New Fellenbaum Octave Mandolin #22

I’m happy to say, that I’ve recently acquired a Fellenbaum octave mandolin made by Tom Fellenbaum, owner of Acoustic Corner in Black Mountain, NC.

Fellenbaum Octave Mandolin #22. Spruce and Cherry. 21 3/4 scale length.

Fellenbaum Octave Mandolin #22. Spruce and Cherry. 21 3/4 scale length.

Four years ago I contacted Tom about building an octave mandolin.  We talked about it briefly, but then I didn’t have the funds at the time to pull the trigger.  Turns out, that at the same time I was talking to him, another fellow was too.  He even wanted the same scale length and wood choices.  So Tom went ahead and cut out the top, neck, back and sides for two octave mandolins.  He build the mandolin for the other guy, and had the pieces of the second mandolin hanging around his shop.

Fast forward to two months ago.  I contacted Tom again.   My work is going well, and I had some extra funds.  He said, all I have to do is put it (the pieces) together!

I picked it up yesterday and couldn’t be happier.  It’s got a rich tone and good volume.  The scale length 21 3/4 is perfect for me.  It allows me to play chords when I don’t know the tune, and play the melody easy enough when I do.   Here is a quick sound clip, playing the Far Away Waltz and the Ten Penny Bit.

Tom is a fantastic, professional and timely builder/artist.  The instrument was done a few days before the estimated completion, and the fit and finish are gorgeous.

Glad I got her before his wait list exploded!

Chord Scales to Accompany Irish Dance Music

Well…it’s official.  I’ve joined a band.  So far we have a whistle/flute player, a bodhran player, and myself on Octave and standard mandolin.  We’re working on our first recording, and creating a web site, and currently have 3 under the radar shows lined up here in Asheville.  As I was preparing for our recording and practice session later today, I began researching chord theory to accompany some of the tunes the flute player is interested in playing.  I stumbled upon this great resource.

http://hspeek.home.xs4all.nl/dadgad/theory.html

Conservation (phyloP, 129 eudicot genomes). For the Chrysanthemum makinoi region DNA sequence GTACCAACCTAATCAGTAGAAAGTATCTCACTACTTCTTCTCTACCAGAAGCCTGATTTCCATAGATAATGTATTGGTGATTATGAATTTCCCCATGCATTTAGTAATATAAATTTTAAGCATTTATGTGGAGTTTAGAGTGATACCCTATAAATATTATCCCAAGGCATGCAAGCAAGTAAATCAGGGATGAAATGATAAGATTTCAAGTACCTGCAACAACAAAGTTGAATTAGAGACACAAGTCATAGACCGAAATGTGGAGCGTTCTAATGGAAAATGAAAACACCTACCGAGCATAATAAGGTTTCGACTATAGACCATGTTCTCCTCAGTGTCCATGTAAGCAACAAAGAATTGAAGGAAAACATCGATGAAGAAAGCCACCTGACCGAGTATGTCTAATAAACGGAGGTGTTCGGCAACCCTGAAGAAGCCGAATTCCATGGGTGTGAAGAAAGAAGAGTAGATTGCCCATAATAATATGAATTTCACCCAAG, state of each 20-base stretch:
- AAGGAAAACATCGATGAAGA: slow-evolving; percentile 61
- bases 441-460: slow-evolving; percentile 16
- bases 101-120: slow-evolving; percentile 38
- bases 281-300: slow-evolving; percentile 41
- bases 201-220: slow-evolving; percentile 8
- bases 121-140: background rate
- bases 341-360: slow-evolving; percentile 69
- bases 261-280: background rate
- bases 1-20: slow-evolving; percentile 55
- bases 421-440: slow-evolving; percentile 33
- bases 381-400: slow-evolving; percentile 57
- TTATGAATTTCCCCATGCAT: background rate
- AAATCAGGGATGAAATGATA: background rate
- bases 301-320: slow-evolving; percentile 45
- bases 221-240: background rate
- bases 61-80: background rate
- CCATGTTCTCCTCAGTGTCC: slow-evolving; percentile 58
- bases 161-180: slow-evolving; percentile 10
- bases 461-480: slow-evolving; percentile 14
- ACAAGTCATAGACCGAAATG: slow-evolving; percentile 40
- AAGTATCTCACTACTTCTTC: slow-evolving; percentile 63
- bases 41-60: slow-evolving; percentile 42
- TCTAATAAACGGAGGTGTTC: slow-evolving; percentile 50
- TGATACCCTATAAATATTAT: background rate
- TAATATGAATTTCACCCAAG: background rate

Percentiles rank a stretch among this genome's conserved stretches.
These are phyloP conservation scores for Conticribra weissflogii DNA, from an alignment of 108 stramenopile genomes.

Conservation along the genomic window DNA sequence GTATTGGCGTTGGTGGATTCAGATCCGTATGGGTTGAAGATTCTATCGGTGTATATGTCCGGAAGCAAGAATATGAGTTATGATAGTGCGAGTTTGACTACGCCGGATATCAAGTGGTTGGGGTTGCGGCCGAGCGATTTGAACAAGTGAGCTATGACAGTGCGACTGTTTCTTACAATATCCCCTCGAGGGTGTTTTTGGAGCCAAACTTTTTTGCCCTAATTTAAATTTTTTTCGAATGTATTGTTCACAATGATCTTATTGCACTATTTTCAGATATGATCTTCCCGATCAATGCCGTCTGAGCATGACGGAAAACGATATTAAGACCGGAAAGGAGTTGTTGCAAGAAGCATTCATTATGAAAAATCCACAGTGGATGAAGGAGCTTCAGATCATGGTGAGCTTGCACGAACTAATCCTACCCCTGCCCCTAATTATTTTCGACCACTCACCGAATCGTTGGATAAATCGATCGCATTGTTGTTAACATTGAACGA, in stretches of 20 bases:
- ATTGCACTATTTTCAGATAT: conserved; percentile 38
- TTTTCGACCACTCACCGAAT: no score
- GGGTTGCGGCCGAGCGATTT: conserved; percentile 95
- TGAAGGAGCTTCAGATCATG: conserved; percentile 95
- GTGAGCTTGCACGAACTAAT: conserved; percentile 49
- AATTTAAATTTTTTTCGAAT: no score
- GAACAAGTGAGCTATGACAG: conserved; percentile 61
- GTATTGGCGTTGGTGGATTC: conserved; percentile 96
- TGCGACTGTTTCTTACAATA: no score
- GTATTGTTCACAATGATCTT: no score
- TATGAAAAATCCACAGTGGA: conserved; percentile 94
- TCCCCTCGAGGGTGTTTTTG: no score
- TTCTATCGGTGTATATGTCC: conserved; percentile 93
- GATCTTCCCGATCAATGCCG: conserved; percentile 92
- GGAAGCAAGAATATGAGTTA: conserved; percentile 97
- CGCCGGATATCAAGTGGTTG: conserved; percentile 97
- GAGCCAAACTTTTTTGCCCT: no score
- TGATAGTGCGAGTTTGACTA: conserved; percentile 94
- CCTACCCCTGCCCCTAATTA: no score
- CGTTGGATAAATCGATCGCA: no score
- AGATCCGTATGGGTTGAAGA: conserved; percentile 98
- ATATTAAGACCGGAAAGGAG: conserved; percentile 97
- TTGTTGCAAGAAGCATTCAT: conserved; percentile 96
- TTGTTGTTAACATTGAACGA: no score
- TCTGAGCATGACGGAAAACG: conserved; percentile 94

The theory will apply to your mandolin, bazouki or octave mandolin accompaniment too.

“Chord Scales” and accompanying Irish dance music.

Ceilidh - Irish Music is Meant for Dancing, and a good backup to the melody can be fantastic done right.

by Han Speek © 1996

I – Which Scales Are Relevant ?

[You ‘d better believe this. To prove it, one would have to collect numerous Irish trad. dance tunes and classify them according to the scales they use. This is a huge task. Breandan Breathnach is one who performed such a task, resulting in his 3-part tune collection “Ceol Rince na hEirann”. He also published an analysis of Irish trad. music, in which he presents this classification of the scales used. I have used his work as one of my starting points.]

According to Breandan Breathnach in his “Folk Music & Dances of Ireland” there are only two major scales relevant to Irish folk music: the Dmajor scale and the Gmajor scale. Both of these scales fit naturally on the whistle/flute/pipes in D. [Note: Most Irish musicians who play an instrument in a different key than D still tend to think about it (and talk about it) as if it were in D. But the accompanists will have to transpose in such a case. Guitar/bouzouki players will usually resort to using a capo.]

         I  II III IV V  VI VII I
Dmajor:  D  E  F#  G  A  B  C#  d

Gmajor:  G  A  B   C  D  E  F#  g

By repeatedly applying a process that Breathnach calls “inversion”, which simply means detaching the first note from the scale, and appending it (actually, it’s octave higher equivalent) to the end of the scale, 7 alternate scales can be derived from this major scale: the “modal” or church music scales. Of these “modal” scales (again according to Breathnach) only 3 are relevant for Irish folk music: the ones based on the 2nd, 5th and 6th note of the major (or Ionian, as it is called in church music) scale, resulting respectively in Dorian, Mixolydian and Aeolian scales.

Scales based on Dmajor:
-----------------------
D major/D Ionian: D  E  F#  G  A  B  C#  d
E Dorian:            E  F#  G  A  B  C#  d  e
A Mixolydian:                  A  B  C#  d  e  f#  g  a
B Natural minor/Aeolian:          B  C#  d  e  f#  g  a  b

Scales based on Gmajor:
-----------------------
G major/G Ionian: G  A  B  C  D  E  F#  g
A Dorian:            A  B  C  D  E  F#  g  a
D Mixolydian:                 D  E  F#  g  a  b  c  d
E Natural minor/Aeolian:         E  F#  g  a  b  c  d  e